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Study Guide-Unit 2 Nurse Aid
Unit 2 Nurse Aid Study Guide Question
Terms in this set (35)
Define Medical and Surgical Asepsis
Medical: removes or destroys MOST microbes (clean technique)
Surgical: the practices used to remove all microbes (sterile technique)
Define micro-organism and requirements of microbes to live and grow
a small living thing seen only with a microscope
Requirements: need water, nourishment, oxygen, a warm environment, and darkness
What is a pathogen and a non-pathogen?
Pathogen: a harmful microbe that can cause infection
Non-Pathogen: microbe that usually doesn't cause an infection
How does NA demonstrate standard precautions?
Hand Hygiene- hand washing or alcohol rug
Person Protective Equipment- gloves, gowns, masks, goggles/eye protection
Proper disposal of contaminated supplies, needles, and sharps
Are used for all person WHENEVER care is given
What is the easiest way to prevent infections from spreading?
washing hand with warm water and soap
Define Bloodborne Pathogens
pathogens present in human blood that can cause disease in humans. They include HBV and HIV
What is proper gloving procedure? What is done if gloves are torn?
1st- Practice hand hygiene
2nd- pick up glove at the cuff with your thumb and index and middle fingers. slide your fingers and hand into glove
3rd- reach under the cuff of the other glove with your fingers
4th- pull on the second glove
5th- adjust each glove for comfort
6th- slide your fingers under the the cuff to pull the up
If gloves are torn then take them off, practice hand hygiene and get a new pair
Identify basic methods of bed making and care of clean and dirty linens
Closed bed: when residents and home care for patients who are up for most or all day.
Open bed: for a newly admitted person arriving in a wheelchair.
Occupies bed: when the person stays in bed.
Never shake linens
Never put clean or dirty linens on the floor.
Collect enough linens.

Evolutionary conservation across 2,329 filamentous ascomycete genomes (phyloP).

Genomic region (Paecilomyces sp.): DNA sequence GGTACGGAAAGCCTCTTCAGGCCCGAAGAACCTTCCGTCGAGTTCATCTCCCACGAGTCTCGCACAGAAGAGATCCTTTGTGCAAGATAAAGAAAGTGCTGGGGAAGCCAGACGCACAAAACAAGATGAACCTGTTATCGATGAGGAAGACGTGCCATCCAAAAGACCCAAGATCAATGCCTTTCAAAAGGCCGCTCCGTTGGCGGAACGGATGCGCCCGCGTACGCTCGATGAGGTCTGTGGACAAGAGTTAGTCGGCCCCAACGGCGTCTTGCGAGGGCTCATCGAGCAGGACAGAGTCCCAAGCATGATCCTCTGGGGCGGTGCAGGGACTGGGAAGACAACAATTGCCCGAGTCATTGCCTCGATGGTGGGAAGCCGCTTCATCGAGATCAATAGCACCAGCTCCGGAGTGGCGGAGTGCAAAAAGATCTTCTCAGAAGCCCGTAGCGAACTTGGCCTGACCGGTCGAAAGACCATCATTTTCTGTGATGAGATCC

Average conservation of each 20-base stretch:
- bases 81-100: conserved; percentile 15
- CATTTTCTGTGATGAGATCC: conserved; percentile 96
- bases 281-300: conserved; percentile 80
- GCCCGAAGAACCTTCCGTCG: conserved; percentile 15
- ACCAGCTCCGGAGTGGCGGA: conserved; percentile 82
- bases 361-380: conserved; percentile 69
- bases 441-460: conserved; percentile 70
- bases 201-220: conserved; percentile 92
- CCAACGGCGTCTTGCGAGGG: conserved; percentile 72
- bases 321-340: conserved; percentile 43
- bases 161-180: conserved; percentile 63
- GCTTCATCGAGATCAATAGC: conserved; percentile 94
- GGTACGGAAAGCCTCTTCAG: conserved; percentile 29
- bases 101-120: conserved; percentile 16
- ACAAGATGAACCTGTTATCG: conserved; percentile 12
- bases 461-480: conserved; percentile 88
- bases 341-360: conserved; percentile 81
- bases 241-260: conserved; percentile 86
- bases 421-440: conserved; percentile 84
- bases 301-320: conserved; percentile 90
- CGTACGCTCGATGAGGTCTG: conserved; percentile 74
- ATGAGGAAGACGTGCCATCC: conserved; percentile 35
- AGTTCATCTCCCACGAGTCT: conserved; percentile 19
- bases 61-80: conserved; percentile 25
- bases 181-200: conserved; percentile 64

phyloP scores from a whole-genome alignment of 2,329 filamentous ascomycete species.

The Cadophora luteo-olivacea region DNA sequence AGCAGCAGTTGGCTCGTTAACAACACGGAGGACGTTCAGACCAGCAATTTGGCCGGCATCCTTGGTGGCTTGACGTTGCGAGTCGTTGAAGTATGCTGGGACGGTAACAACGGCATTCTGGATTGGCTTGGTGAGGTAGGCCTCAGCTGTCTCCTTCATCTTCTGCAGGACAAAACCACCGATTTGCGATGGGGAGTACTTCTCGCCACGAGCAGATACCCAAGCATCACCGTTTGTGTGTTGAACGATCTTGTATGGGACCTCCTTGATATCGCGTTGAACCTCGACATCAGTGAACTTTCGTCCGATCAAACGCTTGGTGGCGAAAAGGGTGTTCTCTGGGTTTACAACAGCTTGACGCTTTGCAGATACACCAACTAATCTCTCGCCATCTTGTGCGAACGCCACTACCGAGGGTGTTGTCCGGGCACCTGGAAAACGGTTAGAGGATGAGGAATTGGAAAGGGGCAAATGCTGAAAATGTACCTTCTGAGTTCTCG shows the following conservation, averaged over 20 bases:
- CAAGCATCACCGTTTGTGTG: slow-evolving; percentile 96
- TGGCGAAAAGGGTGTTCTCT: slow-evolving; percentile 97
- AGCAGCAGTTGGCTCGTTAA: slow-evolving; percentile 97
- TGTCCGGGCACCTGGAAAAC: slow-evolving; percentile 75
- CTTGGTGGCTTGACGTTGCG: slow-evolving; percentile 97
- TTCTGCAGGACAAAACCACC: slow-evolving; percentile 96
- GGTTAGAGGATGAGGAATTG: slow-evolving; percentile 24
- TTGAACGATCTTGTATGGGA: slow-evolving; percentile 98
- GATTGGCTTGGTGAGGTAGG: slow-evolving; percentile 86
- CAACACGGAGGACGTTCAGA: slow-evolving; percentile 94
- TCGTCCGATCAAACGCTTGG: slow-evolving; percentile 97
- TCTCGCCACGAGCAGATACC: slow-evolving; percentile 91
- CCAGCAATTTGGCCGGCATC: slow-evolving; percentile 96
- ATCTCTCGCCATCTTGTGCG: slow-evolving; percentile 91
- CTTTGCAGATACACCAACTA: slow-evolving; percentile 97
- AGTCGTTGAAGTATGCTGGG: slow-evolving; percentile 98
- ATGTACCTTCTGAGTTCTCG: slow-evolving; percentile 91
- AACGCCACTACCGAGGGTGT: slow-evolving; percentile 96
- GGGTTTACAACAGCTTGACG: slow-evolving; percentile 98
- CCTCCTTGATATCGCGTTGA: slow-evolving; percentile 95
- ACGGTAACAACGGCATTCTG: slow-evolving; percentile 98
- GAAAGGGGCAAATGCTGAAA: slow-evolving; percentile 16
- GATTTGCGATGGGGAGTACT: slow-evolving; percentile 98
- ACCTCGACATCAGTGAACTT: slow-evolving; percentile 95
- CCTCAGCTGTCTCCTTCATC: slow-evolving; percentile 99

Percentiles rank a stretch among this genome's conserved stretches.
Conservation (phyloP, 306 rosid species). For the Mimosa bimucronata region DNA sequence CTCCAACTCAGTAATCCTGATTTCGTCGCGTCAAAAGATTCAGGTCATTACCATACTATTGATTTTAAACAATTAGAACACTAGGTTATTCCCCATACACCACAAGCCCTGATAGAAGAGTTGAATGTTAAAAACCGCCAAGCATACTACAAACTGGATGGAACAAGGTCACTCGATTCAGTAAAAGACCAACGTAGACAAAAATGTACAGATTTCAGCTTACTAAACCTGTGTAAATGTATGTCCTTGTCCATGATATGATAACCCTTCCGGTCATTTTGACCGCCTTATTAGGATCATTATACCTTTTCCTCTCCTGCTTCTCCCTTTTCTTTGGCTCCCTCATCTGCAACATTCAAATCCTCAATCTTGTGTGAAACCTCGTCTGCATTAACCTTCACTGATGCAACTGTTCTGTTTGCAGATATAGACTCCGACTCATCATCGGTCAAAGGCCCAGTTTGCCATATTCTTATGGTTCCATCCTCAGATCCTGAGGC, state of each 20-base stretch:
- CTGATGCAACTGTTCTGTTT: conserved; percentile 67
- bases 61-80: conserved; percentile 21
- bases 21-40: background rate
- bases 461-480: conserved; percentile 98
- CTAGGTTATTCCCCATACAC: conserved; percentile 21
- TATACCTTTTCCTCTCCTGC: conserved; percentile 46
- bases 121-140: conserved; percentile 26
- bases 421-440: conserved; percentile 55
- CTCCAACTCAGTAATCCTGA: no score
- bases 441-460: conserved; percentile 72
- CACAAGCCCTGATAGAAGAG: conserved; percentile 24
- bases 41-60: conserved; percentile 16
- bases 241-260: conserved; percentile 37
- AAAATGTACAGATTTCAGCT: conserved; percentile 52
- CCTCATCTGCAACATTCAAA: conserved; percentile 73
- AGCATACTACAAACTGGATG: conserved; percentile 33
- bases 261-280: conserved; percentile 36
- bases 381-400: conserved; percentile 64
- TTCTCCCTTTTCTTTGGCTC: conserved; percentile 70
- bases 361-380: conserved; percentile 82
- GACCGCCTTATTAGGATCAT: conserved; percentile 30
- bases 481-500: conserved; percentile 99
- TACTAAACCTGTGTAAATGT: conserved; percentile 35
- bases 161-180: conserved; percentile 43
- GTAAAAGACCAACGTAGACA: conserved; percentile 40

Do not bring unneeded linens to a person's room.
Discuss the role of NA in maintaining a safe environment for patients in falls, skin injury, burns
Preventing Falls: use bed rails, handrails
Skin injury: Use friction-reducing devices, roll the person
Burns: Watch them, do not leave them alone
What is the MSDS?
It stands for Material Safety Data Sheet; Tells us how to handle and clean up chemicals used in the facility
What should you do before cleaning up a hazardous substance?
Call for help, clean up spill, dispose of the substance
Describe fire safety in the healthcare agency: RACE, PASS
P: pull the safety pin
A: aim low
S: squeeze the lever
S: sweep back and forth
How can the NA prevent patient falls?
Make sure they have all their basic needs met so that they don't need to get up
If the patient starts to fall what should the NA do?
Call for help, Let them fall if anything help support their head
What is the responsibility of the NA if an accident or injury occurs?
Telling the nurse right away, and write an incident report
What is the purpose of Risk Management Teams?
Identifying and controlling risks and safety hazards affecting the agency
What is an Incident Report? When is it done?
Incident Report: a report that is reviewed by the risk management team
It is done whenever an accident has happened
List the different restraint alternatives
How often do we need to check a person with a restraint and how often do we need to remove the restraint to provide basic needs?